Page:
There are many time-consuming revision strategies that actually fool us into thinking we have embedded the knowledge into our long term memory. For example, simply re-reading texts or notes has been seen to have a low impact with regard to memory retention, especially considering how much time this can take, but students are happy because this is a relatively undemanding task that takes little mental effort and it feels like effective revision. Re-reading ‘Of Mice and Men’ for an English Literature exam doesn’t have the impact we need, especially given how time consuming it is as a revision activity, therefore other, better, strategies should be undertaken. Other edu-myths also cloud effective planning for exam revision. There is an old adage abound in education that: “We learn: 10 percent of what we read; 20 percent of what we hear; 30 percent of what we both see and hear; 50 percent of what we discussed with others; 80 percent of what we experience personally; 95 percent of what we teach to someone else.” This is a myth based on no evidence. It has become perpetuated because it is an easily reductive formula, but it is unfounded. David Didau lances this particularly boil to good effect here. We must go beyond these simplifications and seek answers from more reputable research to judge against our experience.

The following strategies are underpinned by more reputable scientific research and evidence:

Information retrieval over re-reading: It may prove more challenging in the short term, but getting students to try to remember the content of a given topic is more effective than making revision notes based on their original content, textbooks etc. ‘Concept mapping’ is an ideal teaching tool for this (think of its popular branding, image and colour laden brother ‘mind-mapping’!). At the end of each week for example, have students attempt to retrieve the information, without their notes or books. They create a hierarchy of connections that they can attempt to organise conceptually.

Research: Thank you to @websofsubstance whose excellent blog post of retrieval helped me source this research:

Collaborative retrieval: Typically we associate revision activities and memory as requiring individual focus. Indeed, there is some evidence that group work can inhibit some learning, but there is evidence that students working in groups can have a positive effect, where students work together ‘cross cueing’ the information they are recalling. Put simply, they help one another remember and retrieve aspects of key information they would not have remembered individually. Also, the social nature of working together can create memory cues that help individuals recall well over time. Of course, any errors in retrieval, either individually or collaboratively, need teacher correction.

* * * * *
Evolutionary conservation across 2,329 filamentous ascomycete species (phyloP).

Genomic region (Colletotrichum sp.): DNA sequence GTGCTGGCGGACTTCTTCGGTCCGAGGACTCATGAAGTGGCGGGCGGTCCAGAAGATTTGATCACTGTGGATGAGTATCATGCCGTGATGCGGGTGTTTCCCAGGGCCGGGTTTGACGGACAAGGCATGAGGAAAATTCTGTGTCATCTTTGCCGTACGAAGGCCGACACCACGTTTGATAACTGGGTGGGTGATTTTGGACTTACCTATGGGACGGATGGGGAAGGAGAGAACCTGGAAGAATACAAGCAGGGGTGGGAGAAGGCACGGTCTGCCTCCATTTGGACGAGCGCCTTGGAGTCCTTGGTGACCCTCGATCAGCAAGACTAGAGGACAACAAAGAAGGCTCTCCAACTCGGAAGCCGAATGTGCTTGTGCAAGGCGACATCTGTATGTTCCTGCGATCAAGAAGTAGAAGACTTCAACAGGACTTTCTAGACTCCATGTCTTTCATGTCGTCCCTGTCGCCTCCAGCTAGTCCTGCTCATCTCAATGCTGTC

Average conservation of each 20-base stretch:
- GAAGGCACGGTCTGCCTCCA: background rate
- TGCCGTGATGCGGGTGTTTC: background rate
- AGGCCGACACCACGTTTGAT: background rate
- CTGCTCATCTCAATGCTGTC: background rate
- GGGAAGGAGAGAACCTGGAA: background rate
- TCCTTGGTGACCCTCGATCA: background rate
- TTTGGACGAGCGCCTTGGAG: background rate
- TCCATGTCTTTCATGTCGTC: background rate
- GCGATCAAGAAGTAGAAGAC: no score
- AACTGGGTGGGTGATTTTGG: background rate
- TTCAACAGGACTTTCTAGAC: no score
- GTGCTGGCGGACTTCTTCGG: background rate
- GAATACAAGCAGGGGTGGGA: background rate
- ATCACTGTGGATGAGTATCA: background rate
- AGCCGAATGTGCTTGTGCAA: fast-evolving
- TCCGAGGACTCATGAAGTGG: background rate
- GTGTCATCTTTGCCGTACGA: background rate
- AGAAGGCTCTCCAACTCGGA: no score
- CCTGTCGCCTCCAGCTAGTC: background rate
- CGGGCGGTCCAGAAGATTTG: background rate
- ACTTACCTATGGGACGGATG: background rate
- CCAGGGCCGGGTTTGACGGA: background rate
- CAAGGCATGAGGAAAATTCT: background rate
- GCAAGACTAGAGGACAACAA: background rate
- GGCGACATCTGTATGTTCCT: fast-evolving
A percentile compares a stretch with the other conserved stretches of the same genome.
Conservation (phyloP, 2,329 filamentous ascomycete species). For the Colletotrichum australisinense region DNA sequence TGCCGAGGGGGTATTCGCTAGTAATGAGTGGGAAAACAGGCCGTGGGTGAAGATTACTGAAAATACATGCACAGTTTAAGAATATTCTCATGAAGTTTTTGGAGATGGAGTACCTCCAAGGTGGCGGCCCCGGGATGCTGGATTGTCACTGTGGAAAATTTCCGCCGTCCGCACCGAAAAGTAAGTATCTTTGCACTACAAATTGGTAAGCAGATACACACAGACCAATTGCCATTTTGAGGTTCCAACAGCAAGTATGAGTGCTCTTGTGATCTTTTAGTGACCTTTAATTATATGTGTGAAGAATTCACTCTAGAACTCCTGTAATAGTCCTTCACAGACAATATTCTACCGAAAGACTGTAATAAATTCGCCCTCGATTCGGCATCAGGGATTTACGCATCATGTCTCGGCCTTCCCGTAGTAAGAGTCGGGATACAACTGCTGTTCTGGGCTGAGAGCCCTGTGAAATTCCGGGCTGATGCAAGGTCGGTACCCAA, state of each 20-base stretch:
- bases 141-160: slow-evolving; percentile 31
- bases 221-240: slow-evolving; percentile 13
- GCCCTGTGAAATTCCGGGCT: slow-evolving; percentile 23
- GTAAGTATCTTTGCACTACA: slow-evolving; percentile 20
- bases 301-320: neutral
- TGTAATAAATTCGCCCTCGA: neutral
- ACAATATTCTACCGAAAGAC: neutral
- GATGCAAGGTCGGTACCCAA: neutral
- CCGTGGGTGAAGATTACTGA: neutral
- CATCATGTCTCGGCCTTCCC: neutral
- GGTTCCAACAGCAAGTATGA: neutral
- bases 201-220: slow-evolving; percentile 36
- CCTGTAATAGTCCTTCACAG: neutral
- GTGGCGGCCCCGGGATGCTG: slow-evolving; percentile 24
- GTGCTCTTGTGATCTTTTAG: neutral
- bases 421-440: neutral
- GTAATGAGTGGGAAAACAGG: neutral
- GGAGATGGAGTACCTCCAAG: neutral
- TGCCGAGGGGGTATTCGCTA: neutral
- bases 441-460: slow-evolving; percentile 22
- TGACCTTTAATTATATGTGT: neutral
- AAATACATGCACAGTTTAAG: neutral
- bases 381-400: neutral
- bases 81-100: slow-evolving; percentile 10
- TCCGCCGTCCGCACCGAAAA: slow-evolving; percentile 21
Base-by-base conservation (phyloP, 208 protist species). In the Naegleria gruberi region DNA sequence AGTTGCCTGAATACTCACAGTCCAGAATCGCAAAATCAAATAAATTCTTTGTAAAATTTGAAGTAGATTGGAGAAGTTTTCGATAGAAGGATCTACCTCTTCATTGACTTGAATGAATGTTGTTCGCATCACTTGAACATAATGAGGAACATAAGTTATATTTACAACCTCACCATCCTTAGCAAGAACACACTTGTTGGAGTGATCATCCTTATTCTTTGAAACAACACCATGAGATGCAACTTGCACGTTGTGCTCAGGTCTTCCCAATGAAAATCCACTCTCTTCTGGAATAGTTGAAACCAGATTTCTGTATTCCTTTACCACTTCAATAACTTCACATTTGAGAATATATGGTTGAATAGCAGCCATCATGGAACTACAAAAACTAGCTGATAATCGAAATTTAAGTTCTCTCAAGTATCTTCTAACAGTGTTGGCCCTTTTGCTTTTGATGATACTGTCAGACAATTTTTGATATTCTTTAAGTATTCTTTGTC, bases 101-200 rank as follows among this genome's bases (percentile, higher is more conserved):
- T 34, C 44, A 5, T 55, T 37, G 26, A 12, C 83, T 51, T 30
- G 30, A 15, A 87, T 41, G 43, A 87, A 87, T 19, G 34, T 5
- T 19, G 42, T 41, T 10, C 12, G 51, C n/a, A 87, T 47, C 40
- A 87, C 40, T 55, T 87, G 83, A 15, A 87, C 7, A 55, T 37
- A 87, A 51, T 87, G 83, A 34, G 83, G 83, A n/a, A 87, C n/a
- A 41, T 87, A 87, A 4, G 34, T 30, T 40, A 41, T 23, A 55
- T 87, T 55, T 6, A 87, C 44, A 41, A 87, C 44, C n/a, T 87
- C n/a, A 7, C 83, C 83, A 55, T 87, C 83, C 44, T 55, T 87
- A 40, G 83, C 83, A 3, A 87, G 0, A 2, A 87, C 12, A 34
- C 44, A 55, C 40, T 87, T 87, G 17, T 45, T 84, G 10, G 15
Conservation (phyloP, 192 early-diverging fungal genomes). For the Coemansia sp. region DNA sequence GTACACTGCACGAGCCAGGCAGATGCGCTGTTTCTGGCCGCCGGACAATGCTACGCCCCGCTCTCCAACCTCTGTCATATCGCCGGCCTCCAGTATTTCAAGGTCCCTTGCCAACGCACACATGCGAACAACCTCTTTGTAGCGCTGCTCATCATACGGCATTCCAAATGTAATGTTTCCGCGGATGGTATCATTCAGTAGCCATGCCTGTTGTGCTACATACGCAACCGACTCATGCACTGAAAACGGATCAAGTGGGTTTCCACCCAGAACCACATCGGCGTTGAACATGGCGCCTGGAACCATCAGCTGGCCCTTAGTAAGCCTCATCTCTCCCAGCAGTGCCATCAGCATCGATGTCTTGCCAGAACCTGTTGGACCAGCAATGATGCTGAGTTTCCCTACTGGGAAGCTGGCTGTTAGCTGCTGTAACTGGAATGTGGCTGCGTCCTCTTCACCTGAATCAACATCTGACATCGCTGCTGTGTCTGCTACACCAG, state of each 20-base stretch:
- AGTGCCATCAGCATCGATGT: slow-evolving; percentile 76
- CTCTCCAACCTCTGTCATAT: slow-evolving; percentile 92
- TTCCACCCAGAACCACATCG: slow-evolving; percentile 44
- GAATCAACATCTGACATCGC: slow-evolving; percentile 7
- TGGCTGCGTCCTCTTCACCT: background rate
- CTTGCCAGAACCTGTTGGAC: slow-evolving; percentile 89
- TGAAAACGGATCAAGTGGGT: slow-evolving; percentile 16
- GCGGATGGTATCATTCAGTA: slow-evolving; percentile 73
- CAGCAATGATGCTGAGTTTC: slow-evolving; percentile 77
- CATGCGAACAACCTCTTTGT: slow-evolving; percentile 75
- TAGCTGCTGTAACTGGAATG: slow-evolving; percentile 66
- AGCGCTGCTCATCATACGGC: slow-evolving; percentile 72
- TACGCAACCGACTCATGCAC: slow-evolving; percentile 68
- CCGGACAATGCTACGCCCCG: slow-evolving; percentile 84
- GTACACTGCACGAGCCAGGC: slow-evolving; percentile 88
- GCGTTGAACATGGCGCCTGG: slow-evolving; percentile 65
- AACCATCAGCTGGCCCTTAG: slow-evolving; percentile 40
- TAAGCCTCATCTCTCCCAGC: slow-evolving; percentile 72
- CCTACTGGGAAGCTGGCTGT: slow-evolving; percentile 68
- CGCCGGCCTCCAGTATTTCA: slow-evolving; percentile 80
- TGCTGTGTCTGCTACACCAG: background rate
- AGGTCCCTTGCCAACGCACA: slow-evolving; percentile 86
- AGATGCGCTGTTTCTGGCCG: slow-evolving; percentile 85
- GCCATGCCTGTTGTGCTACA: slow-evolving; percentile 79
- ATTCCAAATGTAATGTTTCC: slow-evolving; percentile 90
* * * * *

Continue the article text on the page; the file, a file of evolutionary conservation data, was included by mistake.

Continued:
‘Spacing’ versus ‘massed’ practice: This finding is common sense really. ‘Spacing‘ is when revising the same information two or three times across a few days improves the likelihood of retaining information in the long term memory (Nuttall, 1999). This may include revising a poem and making connections with another poem, then revisiting the key aspects of that poem in the subsequent lesson, before finally doing a ‘concept map’ at the end of the week to revise the learning from the lessons that week. ‘Massed‘ practice, or ‘cramming‘, can have a good short term effect on memory recall, but it fails in the long term in comparison to ‘spacing’ out revision. There is no exact time or number of days concerning how much ‘spaced’ time should be allocated; however, the research indicted the number of days ‘spacing’ is shorter the nearer the exam. In practical terms, over a half-term, we could revisit a concept after a couple of weeks, but nearer they exam we would cluster a couple more ‘revisions’ of the concept/information.

David Didau has written an excellent blog explaining spacing etc. and the implications for curriculum planning, and what ‘progress’ in learning may look like here.